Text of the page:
This manual is a detailed description of the MIT/GNU Scheme runtime system. It is intended to be a reference document for programmers. It does not describe how to run Scheme or how to interact with it — that is the subject of the MIT/GNU Scheme User’s Manual.
This chapter summarizes the semantics of Scheme, briefly describes the MIT/GNU Scheme programming environment, and explains the syntactic and lexical conventions of the language. Subsequent chapters describe special forms, numerous data abstractions, and facilities for input and output.
Throughout this manual, we will make frequent references to standard Scheme, which is the language defined by the document Revised^4 Report on the Algorithmic Language Scheme, by William Clinger, Jonathan Rees, et al., or by IEEE Std. 1178-1990, IEEE Standard for the Scheme Programming Language (in fact, several parts of this document are copied from the Revised Report). MIT/GNU Scheme is an extension of standard Scheme.
These are the significant semantic characteristics of the Scheme language:
Scheme is a statically scoped programming language, which means that each use of a variable is associated with a lexically apparent binding of that variable. Algol is another statically scoped language.
Scheme has latent types as opposed to manifest types, which means that Scheme associates types with values (or objects) rather than with variables. Other languages with latent types (also referred to as weakly typed or dynamically typed languages) include APL, Snobol, and other dialects of Lisp. Languages with manifest types (sometimes referred to as strongly typed or statically typed languages) include Algol 60, Pascal, and C.
All objects created during a Scheme computation, including procedures and continuations, have unlimited extent; no Scheme object is ever destroyed. The system doesn’t run out of memory because the garbage collector reclaims the storage occupied by an object when the object cannot possibly be needed by a future computation. Other languages in which most objects have unlimited extent include APL and other Lisp dialects.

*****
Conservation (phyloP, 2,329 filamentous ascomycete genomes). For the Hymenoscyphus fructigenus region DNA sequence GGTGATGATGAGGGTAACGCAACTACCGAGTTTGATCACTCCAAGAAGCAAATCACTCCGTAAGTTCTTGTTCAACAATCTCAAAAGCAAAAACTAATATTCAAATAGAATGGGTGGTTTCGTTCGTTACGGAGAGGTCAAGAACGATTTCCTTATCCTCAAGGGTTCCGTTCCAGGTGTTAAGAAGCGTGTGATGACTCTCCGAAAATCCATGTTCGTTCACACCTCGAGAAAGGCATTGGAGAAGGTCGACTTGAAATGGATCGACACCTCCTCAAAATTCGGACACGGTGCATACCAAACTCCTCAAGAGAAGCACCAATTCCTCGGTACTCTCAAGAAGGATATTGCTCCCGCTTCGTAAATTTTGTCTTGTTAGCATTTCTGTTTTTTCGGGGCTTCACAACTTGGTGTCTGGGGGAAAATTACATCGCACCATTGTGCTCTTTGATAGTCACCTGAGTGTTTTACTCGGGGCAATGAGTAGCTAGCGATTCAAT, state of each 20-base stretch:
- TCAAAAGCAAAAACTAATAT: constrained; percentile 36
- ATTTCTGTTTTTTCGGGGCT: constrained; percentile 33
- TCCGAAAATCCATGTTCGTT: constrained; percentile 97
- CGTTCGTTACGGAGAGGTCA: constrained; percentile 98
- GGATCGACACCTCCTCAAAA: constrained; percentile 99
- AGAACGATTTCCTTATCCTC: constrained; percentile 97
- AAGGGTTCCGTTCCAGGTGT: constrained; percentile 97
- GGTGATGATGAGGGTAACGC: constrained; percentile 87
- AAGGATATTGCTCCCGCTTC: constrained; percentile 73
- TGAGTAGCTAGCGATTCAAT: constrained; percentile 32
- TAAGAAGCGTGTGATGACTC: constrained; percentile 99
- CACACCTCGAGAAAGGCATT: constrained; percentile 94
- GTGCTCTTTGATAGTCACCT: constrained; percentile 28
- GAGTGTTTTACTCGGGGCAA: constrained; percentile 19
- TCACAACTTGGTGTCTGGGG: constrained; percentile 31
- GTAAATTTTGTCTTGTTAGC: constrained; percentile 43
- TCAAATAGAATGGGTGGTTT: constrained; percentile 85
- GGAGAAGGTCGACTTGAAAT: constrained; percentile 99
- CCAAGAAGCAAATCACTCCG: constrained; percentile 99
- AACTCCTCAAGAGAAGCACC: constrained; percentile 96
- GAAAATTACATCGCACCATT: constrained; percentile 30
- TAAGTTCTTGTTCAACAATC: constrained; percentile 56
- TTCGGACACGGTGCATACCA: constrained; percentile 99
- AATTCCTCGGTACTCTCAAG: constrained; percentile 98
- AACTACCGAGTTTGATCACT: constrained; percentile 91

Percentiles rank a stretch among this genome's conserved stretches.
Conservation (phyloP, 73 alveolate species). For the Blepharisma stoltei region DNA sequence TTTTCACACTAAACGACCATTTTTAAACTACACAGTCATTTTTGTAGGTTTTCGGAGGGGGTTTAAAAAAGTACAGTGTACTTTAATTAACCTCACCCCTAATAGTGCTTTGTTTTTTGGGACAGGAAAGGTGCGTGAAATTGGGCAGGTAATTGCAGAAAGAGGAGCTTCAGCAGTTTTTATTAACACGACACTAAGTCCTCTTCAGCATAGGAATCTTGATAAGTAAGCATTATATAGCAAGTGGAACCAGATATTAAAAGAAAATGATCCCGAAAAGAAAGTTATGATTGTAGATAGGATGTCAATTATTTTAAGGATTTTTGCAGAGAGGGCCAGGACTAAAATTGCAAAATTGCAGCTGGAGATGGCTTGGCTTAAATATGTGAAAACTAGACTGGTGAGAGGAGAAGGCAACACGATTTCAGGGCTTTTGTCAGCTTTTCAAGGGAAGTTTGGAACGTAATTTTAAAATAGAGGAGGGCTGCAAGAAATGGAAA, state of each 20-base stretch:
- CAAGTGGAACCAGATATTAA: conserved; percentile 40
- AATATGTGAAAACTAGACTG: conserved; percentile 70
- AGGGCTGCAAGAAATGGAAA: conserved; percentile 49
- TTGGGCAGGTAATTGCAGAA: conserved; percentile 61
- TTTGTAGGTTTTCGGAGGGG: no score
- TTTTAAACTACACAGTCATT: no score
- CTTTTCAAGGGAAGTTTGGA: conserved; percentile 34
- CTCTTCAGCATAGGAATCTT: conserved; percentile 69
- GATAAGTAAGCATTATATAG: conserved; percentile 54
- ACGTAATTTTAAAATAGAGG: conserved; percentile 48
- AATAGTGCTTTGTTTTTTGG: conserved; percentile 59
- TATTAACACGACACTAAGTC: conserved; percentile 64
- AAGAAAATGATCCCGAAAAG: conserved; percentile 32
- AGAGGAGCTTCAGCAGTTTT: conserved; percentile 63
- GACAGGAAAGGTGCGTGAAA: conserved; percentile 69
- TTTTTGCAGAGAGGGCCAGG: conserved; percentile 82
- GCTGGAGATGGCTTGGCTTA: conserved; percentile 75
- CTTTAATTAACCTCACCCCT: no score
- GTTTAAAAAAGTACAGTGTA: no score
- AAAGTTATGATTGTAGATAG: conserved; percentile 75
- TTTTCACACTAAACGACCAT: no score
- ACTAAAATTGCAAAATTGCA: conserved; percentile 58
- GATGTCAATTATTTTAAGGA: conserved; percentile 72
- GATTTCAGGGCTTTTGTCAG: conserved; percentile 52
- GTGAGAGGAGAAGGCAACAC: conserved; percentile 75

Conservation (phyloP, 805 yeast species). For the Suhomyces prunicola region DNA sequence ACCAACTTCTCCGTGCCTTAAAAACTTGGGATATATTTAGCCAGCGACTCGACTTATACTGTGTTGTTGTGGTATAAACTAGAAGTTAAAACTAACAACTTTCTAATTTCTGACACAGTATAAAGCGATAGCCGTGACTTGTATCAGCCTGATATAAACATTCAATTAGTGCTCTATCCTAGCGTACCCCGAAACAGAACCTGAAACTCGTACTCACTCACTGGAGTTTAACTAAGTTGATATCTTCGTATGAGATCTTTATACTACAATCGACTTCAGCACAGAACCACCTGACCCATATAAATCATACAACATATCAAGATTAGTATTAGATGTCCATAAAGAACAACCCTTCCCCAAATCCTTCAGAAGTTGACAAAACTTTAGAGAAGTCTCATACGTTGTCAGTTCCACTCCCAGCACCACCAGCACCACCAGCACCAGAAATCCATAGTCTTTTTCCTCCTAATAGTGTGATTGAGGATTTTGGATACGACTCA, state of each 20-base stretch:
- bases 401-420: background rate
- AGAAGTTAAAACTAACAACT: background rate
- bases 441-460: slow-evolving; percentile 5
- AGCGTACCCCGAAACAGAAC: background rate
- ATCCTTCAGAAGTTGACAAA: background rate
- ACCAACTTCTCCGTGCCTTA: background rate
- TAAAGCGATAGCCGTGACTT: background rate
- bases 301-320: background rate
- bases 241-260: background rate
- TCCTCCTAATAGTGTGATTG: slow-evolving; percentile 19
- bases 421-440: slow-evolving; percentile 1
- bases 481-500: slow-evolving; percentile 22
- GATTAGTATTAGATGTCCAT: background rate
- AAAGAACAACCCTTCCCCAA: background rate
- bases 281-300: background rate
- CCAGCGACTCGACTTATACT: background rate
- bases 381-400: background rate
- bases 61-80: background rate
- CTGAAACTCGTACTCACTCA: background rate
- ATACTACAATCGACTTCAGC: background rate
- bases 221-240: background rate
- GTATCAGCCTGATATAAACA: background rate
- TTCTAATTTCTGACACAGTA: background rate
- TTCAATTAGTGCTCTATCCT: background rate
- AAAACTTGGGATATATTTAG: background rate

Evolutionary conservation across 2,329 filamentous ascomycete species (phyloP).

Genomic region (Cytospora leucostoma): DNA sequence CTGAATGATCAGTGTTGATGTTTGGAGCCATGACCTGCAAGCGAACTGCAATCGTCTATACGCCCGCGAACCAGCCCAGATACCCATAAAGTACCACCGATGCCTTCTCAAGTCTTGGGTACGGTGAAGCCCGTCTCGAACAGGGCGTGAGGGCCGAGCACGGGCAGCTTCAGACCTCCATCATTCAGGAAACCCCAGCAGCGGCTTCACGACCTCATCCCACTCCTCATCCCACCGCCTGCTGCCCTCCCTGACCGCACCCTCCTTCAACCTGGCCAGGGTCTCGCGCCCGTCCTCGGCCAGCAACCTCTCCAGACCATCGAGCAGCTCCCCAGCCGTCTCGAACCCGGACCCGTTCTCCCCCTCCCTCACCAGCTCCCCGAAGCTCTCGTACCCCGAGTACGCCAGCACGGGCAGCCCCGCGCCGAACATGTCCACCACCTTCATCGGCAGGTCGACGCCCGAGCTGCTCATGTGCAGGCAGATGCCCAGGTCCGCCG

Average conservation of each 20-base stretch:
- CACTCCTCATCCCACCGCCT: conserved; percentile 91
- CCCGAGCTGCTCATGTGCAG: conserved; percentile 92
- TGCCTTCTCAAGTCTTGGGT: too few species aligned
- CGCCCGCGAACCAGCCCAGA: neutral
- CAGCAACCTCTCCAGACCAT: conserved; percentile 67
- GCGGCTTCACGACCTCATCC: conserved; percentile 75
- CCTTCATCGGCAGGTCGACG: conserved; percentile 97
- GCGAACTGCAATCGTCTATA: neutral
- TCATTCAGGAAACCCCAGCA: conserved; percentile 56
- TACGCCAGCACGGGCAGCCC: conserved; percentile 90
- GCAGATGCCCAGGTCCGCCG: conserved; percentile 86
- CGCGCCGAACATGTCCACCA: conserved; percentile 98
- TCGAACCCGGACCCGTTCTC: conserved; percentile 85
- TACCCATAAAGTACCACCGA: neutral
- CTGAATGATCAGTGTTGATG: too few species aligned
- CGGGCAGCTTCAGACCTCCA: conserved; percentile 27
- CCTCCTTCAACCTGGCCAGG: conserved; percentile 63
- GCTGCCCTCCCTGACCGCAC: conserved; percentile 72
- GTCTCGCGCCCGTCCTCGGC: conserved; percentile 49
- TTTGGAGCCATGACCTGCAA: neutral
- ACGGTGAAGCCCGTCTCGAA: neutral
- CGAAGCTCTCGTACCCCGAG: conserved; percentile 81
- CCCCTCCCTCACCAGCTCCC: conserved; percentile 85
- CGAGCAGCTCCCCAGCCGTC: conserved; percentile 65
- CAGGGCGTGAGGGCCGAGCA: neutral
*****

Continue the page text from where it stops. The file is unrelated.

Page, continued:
Scheme is properly tail-recursive, which means that iterative computation can occur in constant space, even if the iterative computation is described by a syntactically recursive procedure. With a tail-recursive implementation, you can express iteration using the ordinary procedure-call mechanics; special iteration expressions are provided only for syntactic convenience.
Scheme procedures are objects, which means that you can create them dynamically, store them in data structures, return them as the results of other procedures, and so on. Other languages with such procedure objects include Common Lisp and ML.
In most other languages, continuations operate behind the scenes. In Scheme, continuations are objects; you can use continuations for implementing a variety of advanced control constructs, including non-local exits, backtracking, and coroutines.
Arguments to Scheme procedures are passed by value, which means that Scheme evaluates the argument expressions before the procedure gains control, whether or not the procedure needs the result of the evaluations. ML, C, and APL are three other languages that pass arguments by value. In languages such as SASL and Algol 60, argument expressions are not evaluated unless the values are needed by the procedure.
Scheme uses a parenthesized-list Polish notation to describe programs
and (other) data. The syntax of Scheme, like that of most Lisp
dialects, provides for great expressive power, largely due to its
simplicity. An important consequence of this simplicity is the
susceptibility of Scheme programs and data to uniform treatment by other
Scheme programs. As with other Lisp dialects, the
parses its input; that is, it performs syntactic as well as lexical
decomposition of what it reads.
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